Scale Computing's SCRIBE vows to lob virty storage kit into the bin
Physical arrays too. Watch out EMC, we're tearing through those storage layers
Start-up storage shindig Scale Computing has crafted SCRIBE, an object store directly accessible by a hypervisor that replaces physical storage arrays and virtual ones (VSAs) like VMware's own vSAN.
SCRIBE, says Scale, is an architecture for expanding hyper-convergence to a complete, distributed software-defined environment. It creates a storage layer, which a hypervisor uses to access storage objects and deliver them to applications.
According to the company, the complexity of "storage protocols, file systems, and the overhead of VSAs are completely eliminated" thanks to SCRIBE. Existing physical storage arrays' capacity can be pooled with this object store, allowing for migration for customers using such arrays.
CEO Jeff Ready said: "Protocols, file systems and VSAs represent the old way of thinking. They are at the core of other attempts to create next-generation storage, but these are the very obstacles that prevent the true implementation of a software-defined environment.
"SCRIBE eliminates these,” Ready continued, “and instead makes storage directly available to applications, with performance, redundancy, and locality parameters set on a per-object basis. SCRIBE abstracts all of the complexity of both the storage and the infrastructure overall, delivering a platform that eliminates the complexity of traditional VMware environments and radically simplifies IT for our customers.”
To understand where SCRIBE is coming from, a look at Scale Computing's existing HC3 converged system is a good idea.
HC3 system background
Scale Computing has converged virtualised compute and storage system, HC3, was launched a year ago, and revenues for it have grown 65 per cent quarter-over-quarter since then. It's for small and medium-sized organisations and converges storage (1), servers (2) and virtualisation (3), hence Hyper-Converged 3, or HC3 for short.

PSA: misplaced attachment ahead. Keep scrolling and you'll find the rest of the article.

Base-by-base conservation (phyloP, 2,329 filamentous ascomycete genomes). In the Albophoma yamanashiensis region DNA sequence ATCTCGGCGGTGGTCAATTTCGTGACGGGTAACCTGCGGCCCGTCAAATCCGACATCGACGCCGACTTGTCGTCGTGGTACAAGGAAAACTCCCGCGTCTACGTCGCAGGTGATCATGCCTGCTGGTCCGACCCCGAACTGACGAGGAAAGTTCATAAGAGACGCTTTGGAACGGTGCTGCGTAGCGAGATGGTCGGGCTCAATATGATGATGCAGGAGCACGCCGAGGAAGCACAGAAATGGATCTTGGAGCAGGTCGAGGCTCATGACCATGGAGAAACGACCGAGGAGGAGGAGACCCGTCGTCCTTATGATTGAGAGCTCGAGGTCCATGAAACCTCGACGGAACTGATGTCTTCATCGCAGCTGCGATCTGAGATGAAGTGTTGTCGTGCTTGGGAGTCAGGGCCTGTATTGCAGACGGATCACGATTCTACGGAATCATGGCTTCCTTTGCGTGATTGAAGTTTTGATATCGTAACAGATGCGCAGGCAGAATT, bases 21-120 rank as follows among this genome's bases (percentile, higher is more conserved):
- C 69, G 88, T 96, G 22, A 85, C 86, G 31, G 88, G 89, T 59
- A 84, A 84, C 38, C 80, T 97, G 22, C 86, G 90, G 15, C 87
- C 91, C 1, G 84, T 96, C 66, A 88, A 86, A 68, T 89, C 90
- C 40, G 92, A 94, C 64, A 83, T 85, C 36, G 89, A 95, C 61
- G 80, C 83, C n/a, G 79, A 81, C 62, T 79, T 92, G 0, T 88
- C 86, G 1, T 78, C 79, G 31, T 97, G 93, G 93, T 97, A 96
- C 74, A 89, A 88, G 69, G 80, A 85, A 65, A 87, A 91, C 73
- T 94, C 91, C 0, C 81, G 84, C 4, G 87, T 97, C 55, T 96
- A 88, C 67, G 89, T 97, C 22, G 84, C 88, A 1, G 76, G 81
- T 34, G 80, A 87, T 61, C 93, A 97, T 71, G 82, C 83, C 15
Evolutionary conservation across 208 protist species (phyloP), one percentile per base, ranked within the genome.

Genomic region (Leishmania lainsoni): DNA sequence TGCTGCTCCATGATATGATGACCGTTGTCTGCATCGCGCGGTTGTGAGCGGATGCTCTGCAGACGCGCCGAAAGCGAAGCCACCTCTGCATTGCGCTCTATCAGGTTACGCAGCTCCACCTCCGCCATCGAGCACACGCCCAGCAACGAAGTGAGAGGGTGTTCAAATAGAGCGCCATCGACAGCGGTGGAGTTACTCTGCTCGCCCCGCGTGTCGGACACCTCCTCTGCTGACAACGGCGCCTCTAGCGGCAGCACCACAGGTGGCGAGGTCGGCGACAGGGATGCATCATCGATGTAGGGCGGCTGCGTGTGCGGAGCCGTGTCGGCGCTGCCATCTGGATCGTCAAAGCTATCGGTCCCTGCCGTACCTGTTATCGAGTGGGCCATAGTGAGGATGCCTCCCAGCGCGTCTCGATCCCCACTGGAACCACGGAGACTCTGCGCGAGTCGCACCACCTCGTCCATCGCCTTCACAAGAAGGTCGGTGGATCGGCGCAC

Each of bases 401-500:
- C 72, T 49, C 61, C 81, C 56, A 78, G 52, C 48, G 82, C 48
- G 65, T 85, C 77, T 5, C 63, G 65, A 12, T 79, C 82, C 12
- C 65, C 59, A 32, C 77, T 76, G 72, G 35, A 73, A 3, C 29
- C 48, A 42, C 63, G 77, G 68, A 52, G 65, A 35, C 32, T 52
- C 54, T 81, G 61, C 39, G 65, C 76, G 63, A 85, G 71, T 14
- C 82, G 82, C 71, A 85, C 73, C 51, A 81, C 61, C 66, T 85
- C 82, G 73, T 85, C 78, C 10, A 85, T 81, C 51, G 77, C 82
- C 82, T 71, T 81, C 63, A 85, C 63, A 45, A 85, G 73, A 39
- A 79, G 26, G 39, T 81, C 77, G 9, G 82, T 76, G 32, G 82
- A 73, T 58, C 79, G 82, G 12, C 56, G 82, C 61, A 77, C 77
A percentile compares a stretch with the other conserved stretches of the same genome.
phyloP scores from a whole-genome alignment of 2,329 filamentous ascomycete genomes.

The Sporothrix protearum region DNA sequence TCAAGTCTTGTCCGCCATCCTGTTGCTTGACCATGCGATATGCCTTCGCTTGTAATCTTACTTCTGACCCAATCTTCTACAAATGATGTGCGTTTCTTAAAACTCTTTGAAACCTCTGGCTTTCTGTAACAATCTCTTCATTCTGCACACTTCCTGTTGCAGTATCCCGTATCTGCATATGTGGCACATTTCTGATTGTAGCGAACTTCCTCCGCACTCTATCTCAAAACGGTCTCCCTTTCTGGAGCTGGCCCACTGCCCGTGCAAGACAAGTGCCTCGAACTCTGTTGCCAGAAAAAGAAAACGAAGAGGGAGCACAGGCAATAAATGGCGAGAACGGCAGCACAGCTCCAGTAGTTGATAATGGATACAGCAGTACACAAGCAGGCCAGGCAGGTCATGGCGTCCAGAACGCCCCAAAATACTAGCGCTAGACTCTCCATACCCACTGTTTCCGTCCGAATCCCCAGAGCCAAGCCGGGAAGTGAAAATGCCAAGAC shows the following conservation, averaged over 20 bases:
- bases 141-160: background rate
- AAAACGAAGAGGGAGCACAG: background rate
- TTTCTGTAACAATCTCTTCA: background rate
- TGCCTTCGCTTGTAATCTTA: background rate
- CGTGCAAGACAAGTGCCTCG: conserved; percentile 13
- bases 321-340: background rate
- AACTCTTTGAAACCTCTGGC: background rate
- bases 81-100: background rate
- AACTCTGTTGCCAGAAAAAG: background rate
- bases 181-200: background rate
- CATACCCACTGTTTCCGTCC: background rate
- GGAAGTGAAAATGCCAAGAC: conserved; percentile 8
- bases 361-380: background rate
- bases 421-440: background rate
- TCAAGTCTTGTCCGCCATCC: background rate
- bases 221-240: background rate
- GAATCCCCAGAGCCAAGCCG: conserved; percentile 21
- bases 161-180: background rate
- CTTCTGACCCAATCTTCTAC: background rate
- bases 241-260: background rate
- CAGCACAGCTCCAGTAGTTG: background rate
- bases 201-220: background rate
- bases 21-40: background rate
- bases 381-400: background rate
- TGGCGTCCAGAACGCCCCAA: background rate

HC3 nodes have 4-core CPUs and 1GbitE or 10GbitE connectivity. The storage is based on numbers of 7,200rpm SATA disk drives in 500GB, 1TB or 2TB capacities to build 2TB to 24TB systems. There can be eight nodes in a cluster and up to 100 VMs in a cluster.
An HC3x product uses 6-core CPUs, still limited to an 8-node cluster, with 10K or 15K SAS disk drives with 600GB, 900GB or 1.2TB capacities used to create 2.4TB to 14.4TB systems. This is the high-performance system. No SSD availability is mentioned, which seems an obvious capability to add in a future release.
HC3 systems do not require a NAS or SAN storage layer because they contain server virtualisation software on every node with access to a single pool of storage. That pool spans multiple HC3 nodes, yet looks like local storage to each node's hypervisor. The storage is easily managed as local, direct attached storage for your applications; no more storage subsystem, SAN, or storage protocols to manage.
The idea is to converge the many components of local and converged storage and virtualised compute into clusters of single boxes running Scale Computing's ICOS software. Storage and compute capacity is increased by adding nodes.
Storage features include:
• VM failover/restart upon node failure
• iSCSI, CIFS, NFS storage access
• Thin provisioning, space-efficient snapshots
• Cluster-to-cluster asynchronous replication
The boxes run a built-in hypervisor and thus the traditional VM-with-apps-inside scheme. VMs can be migrated between cluster nodes. Scale Computing states: "The hypervisor is seamlessly integrated with HC3. You do not need to purchase virtualisation software or licenses from any vendor, and you do not need any prior knowledge or training in virtualisation to use the HC3."
Virtual machine creation is done through the HC3 Manager's web browser interface. Here's a video of Scale's product manager Craig Theriac explaining and demo'ing VM creation, and mentioning the use of an ISO disk image file:
HC3 uses the KVM hypervisor, El Reg's storage desk understands:
HC3 is based on Scale’s ICOS – an advanced file system which is based on the foundations of IBM’s GPFS. ICOS combined with KVM, enables HC3 to deliver a highly available architecture that stripes and mirrors data across each node in the cluster. If a drive or node fails, the system continues to run.
Scale warns that customers using VMware face an EMC trap: "It’s quite probable that EMC could create a hyperconverged version of VMware that only runs on EMC storage gear. All other vendors could be locked out, severely limiting choices for vendors, resellers and especially users."
In our humble opinion, that seems rather paranoid.
HC3 looks like a Nutanix and Simplivity competitor. Possibly SCRIBE could run on HC3 boxes, or it could be made available as a hypervisor plug-in; Scale isn't saying yet. We'll have to wait and see.
A technology preview demonstration of SCRIBE took place at a San Francisco hotel at the same time as VMworld. The product is in beta test. Read Scale Computing's blog to get more background info. ®